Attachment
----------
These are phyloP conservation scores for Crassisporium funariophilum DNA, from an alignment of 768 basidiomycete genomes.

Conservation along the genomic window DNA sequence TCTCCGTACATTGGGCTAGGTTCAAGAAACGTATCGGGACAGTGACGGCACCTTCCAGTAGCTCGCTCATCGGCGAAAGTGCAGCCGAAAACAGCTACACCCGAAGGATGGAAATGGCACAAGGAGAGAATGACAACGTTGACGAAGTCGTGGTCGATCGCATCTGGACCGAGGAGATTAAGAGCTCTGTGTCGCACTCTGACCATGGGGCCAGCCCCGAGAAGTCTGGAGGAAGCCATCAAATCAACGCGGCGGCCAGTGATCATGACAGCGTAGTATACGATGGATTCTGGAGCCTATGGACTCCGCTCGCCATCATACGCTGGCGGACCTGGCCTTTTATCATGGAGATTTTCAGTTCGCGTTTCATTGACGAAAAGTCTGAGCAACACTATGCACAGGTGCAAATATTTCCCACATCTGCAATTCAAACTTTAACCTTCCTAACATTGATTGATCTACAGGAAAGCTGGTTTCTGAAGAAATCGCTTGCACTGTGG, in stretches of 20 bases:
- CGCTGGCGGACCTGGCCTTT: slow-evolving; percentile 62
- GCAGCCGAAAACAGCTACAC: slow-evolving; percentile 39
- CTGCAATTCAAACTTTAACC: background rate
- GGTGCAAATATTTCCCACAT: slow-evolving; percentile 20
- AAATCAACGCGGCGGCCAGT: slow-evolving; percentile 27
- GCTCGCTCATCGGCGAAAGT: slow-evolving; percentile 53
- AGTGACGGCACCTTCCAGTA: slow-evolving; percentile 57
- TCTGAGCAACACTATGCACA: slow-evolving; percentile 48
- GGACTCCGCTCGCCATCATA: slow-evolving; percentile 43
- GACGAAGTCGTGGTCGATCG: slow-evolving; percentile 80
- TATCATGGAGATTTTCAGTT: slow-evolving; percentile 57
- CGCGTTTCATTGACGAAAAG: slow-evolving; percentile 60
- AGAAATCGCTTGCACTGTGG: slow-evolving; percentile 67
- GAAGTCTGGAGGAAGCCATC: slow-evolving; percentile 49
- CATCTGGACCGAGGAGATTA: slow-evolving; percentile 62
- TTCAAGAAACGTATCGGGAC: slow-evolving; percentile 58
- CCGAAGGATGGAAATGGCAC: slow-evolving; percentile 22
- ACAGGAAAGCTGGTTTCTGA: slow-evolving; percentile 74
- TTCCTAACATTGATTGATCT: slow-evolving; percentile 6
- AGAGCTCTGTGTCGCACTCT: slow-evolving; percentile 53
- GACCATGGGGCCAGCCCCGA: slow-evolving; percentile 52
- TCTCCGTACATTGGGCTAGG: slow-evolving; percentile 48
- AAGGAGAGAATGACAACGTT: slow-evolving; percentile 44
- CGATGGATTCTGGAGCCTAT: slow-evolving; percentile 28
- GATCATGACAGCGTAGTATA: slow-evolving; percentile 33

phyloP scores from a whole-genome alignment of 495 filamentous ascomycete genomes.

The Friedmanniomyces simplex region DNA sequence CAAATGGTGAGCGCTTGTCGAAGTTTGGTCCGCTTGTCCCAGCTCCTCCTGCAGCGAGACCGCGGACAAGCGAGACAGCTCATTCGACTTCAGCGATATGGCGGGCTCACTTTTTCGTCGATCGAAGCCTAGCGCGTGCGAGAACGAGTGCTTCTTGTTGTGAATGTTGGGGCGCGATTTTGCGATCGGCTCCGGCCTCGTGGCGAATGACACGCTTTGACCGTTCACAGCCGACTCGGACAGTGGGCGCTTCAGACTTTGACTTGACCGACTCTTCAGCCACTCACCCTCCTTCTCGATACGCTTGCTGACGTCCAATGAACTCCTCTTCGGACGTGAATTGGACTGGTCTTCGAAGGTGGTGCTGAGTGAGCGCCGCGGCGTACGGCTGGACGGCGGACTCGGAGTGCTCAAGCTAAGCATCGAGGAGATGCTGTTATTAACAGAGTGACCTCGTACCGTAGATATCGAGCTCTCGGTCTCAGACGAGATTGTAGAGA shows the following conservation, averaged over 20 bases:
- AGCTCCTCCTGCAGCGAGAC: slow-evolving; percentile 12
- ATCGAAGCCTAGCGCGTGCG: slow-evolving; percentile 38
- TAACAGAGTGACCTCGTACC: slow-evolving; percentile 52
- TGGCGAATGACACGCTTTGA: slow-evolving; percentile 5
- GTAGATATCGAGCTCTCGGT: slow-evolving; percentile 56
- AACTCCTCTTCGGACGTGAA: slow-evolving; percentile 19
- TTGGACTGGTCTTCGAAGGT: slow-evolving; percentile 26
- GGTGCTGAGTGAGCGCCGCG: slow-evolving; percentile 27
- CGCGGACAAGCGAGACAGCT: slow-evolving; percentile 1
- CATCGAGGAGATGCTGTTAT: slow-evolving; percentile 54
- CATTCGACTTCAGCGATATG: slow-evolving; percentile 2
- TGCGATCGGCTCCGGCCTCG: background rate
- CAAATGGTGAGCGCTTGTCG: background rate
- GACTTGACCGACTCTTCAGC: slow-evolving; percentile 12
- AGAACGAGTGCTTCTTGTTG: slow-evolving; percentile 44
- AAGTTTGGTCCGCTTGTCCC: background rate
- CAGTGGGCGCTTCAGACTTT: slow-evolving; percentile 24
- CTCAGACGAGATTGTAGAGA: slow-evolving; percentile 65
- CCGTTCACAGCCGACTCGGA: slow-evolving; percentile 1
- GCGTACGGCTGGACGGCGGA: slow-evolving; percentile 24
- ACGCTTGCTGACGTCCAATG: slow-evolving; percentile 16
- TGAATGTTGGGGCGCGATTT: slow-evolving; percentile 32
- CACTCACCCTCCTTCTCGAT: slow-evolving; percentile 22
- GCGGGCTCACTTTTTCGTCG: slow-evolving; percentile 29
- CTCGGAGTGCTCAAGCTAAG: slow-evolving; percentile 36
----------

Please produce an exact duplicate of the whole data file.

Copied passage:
These are phyloP conservation scores for Crassisporium funariophilum DNA, from an alignment of 768 basidiomycete genomes.

Conservation along the genomic window DNA sequence TCTCCGTACATTGGGCTAGGTTCAAGAAACGTATCGGGACAGTGACGGCACCTTCCAGTAGCTCGCTCATCGGCGAAAGTGCAGCCGAAAACAGCTACACCCGAAGGATGGAAATGGCACAAGGAGAGAATGACAACGTTGACGAAGTCGTGGTCGATCGCATCTGGACCGAGGAGATTAAGAGCTCTGTGTCGCACTCTGACCATGGGGCCAGCCCCGAGAAGTCTGGAGGAAGCCATCAAATCAACGCGGCGGCCAGTGATCATGACAGCGTAGTATACGATGGATTCTGGAGCCTATGGACTCCGCTCGCCATCATACGCTGGCGGACCTGGCCTTTTATCATGGAGATTTTCAGTTCGCGTTTCATTGACGAAAAGTCTGAGCAACACTATGCACAGGTGCAAATATTTCCCACATCTGCAATTCAAACTTTAACCTTCCTAACATTGATTGATCTACAGGAAAGCTGGTTTCTGAAGAAATCGCTTGCACTGTGG, in stretches of 20 bases:
- CGCTGGCGGACCTGGCCTTT: slow-evolving; percentile 62
- GCAGCCGAAAACAGCTACAC: slow-evolving; percentile 39
- CTGCAATTCAAACTTTAACC: background rate
- GGTGCAAATATTTCCCACAT: slow-evolving; percentile 20
- AAATCAACGCGGCGGCCAGT: slow-evolving; percentile 27
- GCTCGCTCATCGGCGAAAGT: slow-evolving; percentile 53
- AGTGACGGCACCTTCCAGTA: slow-evolving; percentile 57
- TCTGAGCAACACTATGCACA: slow-evolving; percentile 48
- GGACTCCGCTCGCCATCATA: slow-evolving; percentile 43
- GACGAAGTCGTGGTCGATCG: slow-evolving; percentile 80
- TATCATGGAGATTTTCAGTT: slow-evolving; percentile 57
- CGCGTTTCATTGACGAAAAG: slow-evolving; percentile 60
- AGAAATCGCTTGCACTGTGG: slow-evolving; percentile 67
- GAAGTCTGGAGGAAGCCATC: slow-evolving; percentile 49
- CATCTGGACCGAGGAGATTA: slow-evolving; percentile 62
- TTCAAGAAACGTATCGGGAC: slow-evolving; percentile 58
- CCGAAGGATGGAAATGGCAC: slow-evolving; percentile 22
- ACAGGAAAGCTGGTTTCTGA: slow-evolving; percentile 74
- TTCCTAACATTGATTGATCT: slow-evolving; percentile 6
- AGAGCTCTGTGTCGCACTCT: slow-evolving; percentile 53
- GACCATGGGGCCAGCCCCGA: slow-evolving; percentile 52
- TCTCCGTACATTGGGCTAGG: slow-evolving; percentile 48
- AAGGAGAGAATGACAACGTT: slow-evolving; percentile 44
- CGATGGATTCTGGAGCCTAT: slow-evolving; percentile 28
- GATCATGACAGCGTAGTATA: slow-evolving; percentile 33

phyloP scores from a whole-genome alignment of 495 filamentous ascomycete genomes.

The Friedmanniomyces simplex region DNA sequence CAAATGGTGAGCGCTTGTCGAAGTTTGGTCCGCTTGTCCCAGCTCCTCCTGCAGCGAGACCGCGGACAAGCGAGACAGCTCATTCGACTTCAGCGATATGGCGGGCTCACTTTTTCGTCGATCGAAGCCTAGCGCGTGCGAGAACGAGTGCTTCTTGTTGTGAATGTTGGGGCGCGATTTTGCGATCGGCTCCGGCCTCGTGGCGAATGACACGCTTTGACCGTTCACAGCCGACTCGGACAGTGGGCGCTTCAGACTTTGACTTGACCGACTCTTCAGCCACTCACCCTCCTTCTCGATACGCTTGCTGACGTCCAATGAACTCCTCTTCGGACGTGAATTGGACTGGTCTTCGAAGGTGGTGCTGAGTGAGCGCCGCGGCGTACGGCTGGACGGCGGACTCGGAGTGCTCAAGCTAAGCATCGAGGAGATGCTGTTATTAACAGAGTGACCTCGTACCGTAGATATCGAGCTCTCGGTCTCAGACGAGATTGTAGAGA shows the following conservation, averaged over 20 bases:
- AGCTCCTCCTGCAGCGAGAC: slow-evolving; percentile 12
- ATCGAAGCCTAGCGCGTGCG: slow-evolving; percentile 38
- TAACAGAGTGACCTCGTACC: slow-evolving; percentile 52
- TGGCGAATGACACGCTTTGA: slow-evolving; percentile 5
- GTAGATATCGAGCTCTCGGT: slow-evolving; percentile 56
- AACTCCTCTTCGGACGTGAA: slow-evolving; percentile 19
- TTGGACTGGTCTTCGAAGGT: slow-evolving; percentile 26
- GGTGCTGAGTGAGCGCCGCG: slow-evolving; percentile 27
- CGCGGACAAGCGAGACAGCT: slow-evolving; percentile 1
- CATCGAGGAGATGCTGTTAT: slow-evolving; percentile 54
- CATTCGACTTCAGCGATATG: slow-evolving; percentile 2
- TGCGATCGGCTCCGGCCTCG: background rate
- CAAATGGTGAGCGCTTGTCG: background rate
- GACTTGACCGACTCTTCAGC: slow-evolving; percentile 12
- AGAACGAGTGCTTCTTGTTG: slow-evolving; percentile 44
- AAGTTTGGTCCGCTTGTCCC: background rate
- CAGTGGGCGCTTCAGACTTT: slow-evolving; percentile 24
- CTCAGACGAGATTGTAGAGA: slow-evolving; percentile 65
- CCGTTCACAGCCGACTCGGA: slow-evolving; percentile 1
- GCGTACGGCTGGACGGCGGA: slow-evolving; percentile 24
- ACGCTTGCTGACGTCCAATG: slow-evolving; percentile 16
- TGAATGTTGGGGCGCGATTT: slow-evolving; percentile 32
- CACTCACCCTCCTTCTCGAT: slow-evolving; percentile 22
- GCGGGCTCACTTTTTCGTCG: slow-evolving; percentile 29
- CTCGGAGTGCTCAAGCTAAG: slow-evolving; percentile 36